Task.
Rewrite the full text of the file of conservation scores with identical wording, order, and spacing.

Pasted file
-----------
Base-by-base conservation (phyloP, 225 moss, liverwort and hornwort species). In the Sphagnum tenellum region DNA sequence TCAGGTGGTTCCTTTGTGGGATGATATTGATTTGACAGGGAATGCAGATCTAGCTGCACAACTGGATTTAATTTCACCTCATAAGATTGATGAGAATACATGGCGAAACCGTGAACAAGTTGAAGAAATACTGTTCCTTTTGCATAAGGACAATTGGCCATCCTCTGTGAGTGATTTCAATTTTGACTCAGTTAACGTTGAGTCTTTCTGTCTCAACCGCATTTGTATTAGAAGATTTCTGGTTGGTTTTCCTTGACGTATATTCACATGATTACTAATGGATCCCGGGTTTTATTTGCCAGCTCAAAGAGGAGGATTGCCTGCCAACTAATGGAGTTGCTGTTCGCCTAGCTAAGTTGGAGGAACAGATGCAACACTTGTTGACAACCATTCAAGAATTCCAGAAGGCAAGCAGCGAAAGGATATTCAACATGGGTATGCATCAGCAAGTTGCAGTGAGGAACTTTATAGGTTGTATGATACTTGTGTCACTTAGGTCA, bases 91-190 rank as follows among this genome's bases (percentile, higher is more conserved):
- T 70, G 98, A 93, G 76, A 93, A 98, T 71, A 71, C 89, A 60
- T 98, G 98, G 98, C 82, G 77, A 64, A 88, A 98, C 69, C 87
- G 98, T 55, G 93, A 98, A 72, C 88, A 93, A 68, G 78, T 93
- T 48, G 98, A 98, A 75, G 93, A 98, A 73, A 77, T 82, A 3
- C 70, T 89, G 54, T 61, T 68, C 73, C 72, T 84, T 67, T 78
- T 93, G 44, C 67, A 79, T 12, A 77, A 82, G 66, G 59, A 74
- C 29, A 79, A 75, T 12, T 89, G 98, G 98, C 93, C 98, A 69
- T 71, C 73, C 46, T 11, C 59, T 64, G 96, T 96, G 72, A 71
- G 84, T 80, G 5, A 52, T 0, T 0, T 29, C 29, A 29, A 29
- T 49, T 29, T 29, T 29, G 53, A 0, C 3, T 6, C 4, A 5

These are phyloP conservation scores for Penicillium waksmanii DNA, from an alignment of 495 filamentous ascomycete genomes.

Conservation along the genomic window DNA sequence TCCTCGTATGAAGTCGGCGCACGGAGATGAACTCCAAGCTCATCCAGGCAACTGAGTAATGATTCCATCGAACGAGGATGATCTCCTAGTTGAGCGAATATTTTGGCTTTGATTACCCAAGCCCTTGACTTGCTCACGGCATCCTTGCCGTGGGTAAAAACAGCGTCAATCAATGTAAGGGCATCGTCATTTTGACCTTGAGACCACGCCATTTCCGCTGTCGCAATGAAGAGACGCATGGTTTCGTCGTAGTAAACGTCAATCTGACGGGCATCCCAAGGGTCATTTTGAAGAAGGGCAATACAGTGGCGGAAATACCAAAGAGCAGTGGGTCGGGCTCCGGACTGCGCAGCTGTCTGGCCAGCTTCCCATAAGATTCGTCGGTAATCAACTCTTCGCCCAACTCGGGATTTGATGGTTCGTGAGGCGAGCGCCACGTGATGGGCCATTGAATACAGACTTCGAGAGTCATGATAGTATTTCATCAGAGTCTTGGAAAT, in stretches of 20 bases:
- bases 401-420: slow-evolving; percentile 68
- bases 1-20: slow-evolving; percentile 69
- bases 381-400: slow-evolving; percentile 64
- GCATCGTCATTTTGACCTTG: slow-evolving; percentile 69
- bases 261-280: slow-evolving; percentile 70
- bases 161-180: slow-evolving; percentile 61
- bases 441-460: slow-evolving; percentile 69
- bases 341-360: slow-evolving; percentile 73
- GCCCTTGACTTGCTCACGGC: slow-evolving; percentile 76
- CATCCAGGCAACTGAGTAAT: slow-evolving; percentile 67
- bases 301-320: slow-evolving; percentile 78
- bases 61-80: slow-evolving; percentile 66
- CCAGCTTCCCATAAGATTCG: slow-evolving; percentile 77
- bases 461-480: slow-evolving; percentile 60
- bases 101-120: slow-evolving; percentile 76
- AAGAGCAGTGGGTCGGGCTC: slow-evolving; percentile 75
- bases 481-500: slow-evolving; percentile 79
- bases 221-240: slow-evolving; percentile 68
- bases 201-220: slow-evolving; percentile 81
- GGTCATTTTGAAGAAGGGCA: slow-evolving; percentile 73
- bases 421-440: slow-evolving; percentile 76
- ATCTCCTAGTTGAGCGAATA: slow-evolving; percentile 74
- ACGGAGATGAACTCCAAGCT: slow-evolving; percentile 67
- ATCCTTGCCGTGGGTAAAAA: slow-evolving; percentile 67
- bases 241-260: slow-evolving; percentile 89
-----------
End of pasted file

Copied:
Base-by-base conservation (phyloP, 225 moss, liverwort and hornwort species). In the Sphagnum tenellum region DNA sequence TCAGGTGGTTCCTTTGTGGGATGATATTGATTTGACAGGGAATGCAGATCTAGCTGCACAACTGGATTTAATTTCACCTCATAAGATTGATGAGAATACATGGCGAAACCGTGAACAAGTTGAAGAAATACTGTTCCTTTTGCATAAGGACAATTGGCCATCCTCTGTGAGTGATTTCAATTTTGACTCAGTTAACGTTGAGTCTTTCTGTCTCAACCGCATTTGTATTAGAAGATTTCTGGTTGGTTTTCCTTGACGTATATTCACATGATTACTAATGGATCCCGGGTTTTATTTGCCAGCTCAAAGAGGAGGATTGCCTGCCAACTAATGGAGTTGCTGTTCGCCTAGCTAAGTTGGAGGAACAGATGCAACACTTGTTGACAACCATTCAAGAATTCCAGAAGGCAAGCAGCGAAAGGATATTCAACATGGGTATGCATCAGCAAGTTGCAGTGAGGAACTTTATAGGTTGTATGATACTTGTGTCACTTAGGTCA, bases 91-190 rank as follows among this genome's bases (percentile, higher is more conserved):
- T 70, G 98, A 93, G 76, A 93, A 98, T 71, A 71, C 89, A 60
- T 98, G 98, G 98, C 82, G 77, A 64, A 88, A 98, C 69, C 87
- G 98, T 55, G 93, A 98, A 72, C 88, A 93, A 68, G 78, T 93
- T 48, G 98, A 98, A 75, G 93, A 98, A 73, A 77, T 82, A 3
- C 70, T 89, G 54, T 61, T 68, C 73, C 72, T 84, T 67, T 78
- T 93, G 44, C 67, A 79, T 12, A 77, A 82, G 66, G 59, A 74
- C 29, A 79, A 75, T 12, T 89, G 98, G 98, C 93, C 98, A 69
- T 71, C 73, C 46, T 11, C 59, T 64, G 96, T 96, G 72, A 71
- G 84, T 80, G 5, A 52, T 0, T 0, T 29, C 29, A 29, A 29
- T 49, T 29, T 29, T 29, G 53, A 0, C 3, T 6, C 4, A 5

These are phyloP conservation scores for Penicillium waksmanii DNA, from an alignment of 495 filamentous ascomycete genomes.

Conservation along the genomic window DNA sequence TCCTCGTATGAAGTCGGCGCACGGAGATGAACTCCAAGCTCATCCAGGCAACTGAGTAATGATTCCATCGAACGAGGATGATCTCCTAGTTGAGCGAATATTTTGGCTTTGATTACCCAAGCCCTTGACTTGCTCACGGCATCCTTGCCGTGGGTAAAAACAGCGTCAATCAATGTAAGGGCATCGTCATTTTGACCTTGAGACCACGCCATTTCCGCTGTCGCAATGAAGAGACGCATGGTTTCGTCGTAGTAAACGTCAATCTGACGGGCATCCCAAGGGTCATTTTGAAGAAGGGCAATACAGTGGCGGAAATACCAAAGAGCAGTGGGTCGGGCTCCGGACTGCGCAGCTGTCTGGCCAGCTTCCCATAAGATTCGTCGGTAATCAACTCTTCGCCCAACTCGGGATTTGATGGTTCGTGAGGCGAGCGCCACGTGATGGGCCATTGAATACAGACTTCGAGAGTCATGATAGTATTTCATCAGAGTCTTGGAAAT, in stretches of 20 bases:
- bases 401-420: slow-evolving; percentile 68
- bases 1-20: slow-evolving; percentile 69
- bases 381-400: slow-evolving; percentile 64
- GCATCGTCATTTTGACCTTG: slow-evolving; percentile 69
- bases 261-280: slow-evolving; percentile 70
- bases 161-180: slow-evolving; percentile 61
- bases 441-460: slow-evolving; percentile 69
- bases 341-360: slow-evolving; percentile 73
- GCCCTTGACTTGCTCACGGC: slow-evolving; percentile 76
- CATCCAGGCAACTGAGTAAT: slow-evolving; percentile 67
- bases 301-320: slow-evolving; percentile 78
- bases 61-80: slow-evolving; percentile 66
- CCAGCTTCCCATAAGATTCG: slow-evolving; percentile 77
- bases 461-480: slow-evolving; percentile 60
- bases 101-120: slow-evolving; percentile 76
- AAGAGCAGTGGGTCGGGCTC: slow-evolving; percentile 75
- bases 481-500: slow-evolving; percentile 79
- bases 221-240: slow-evolving; percentile 68
- bases 201-220: slow-evolving; percentile 81
- GGTCATTTTGAAGAAGGGCA: slow-evolving; percentile 73
- bases 421-440: slow-evolving; percentile 76
- ATCTCCTAGTTGAGCGAATA: slow-evolving; percentile 74
- ACGGAGATGAACTCCAAGCT: slow-evolving; percentile 67
- ATCCTTGCCGTGGGTAAAAA: slow-evolving; percentile 67
- bases 241-260: slow-evolving; percentile 89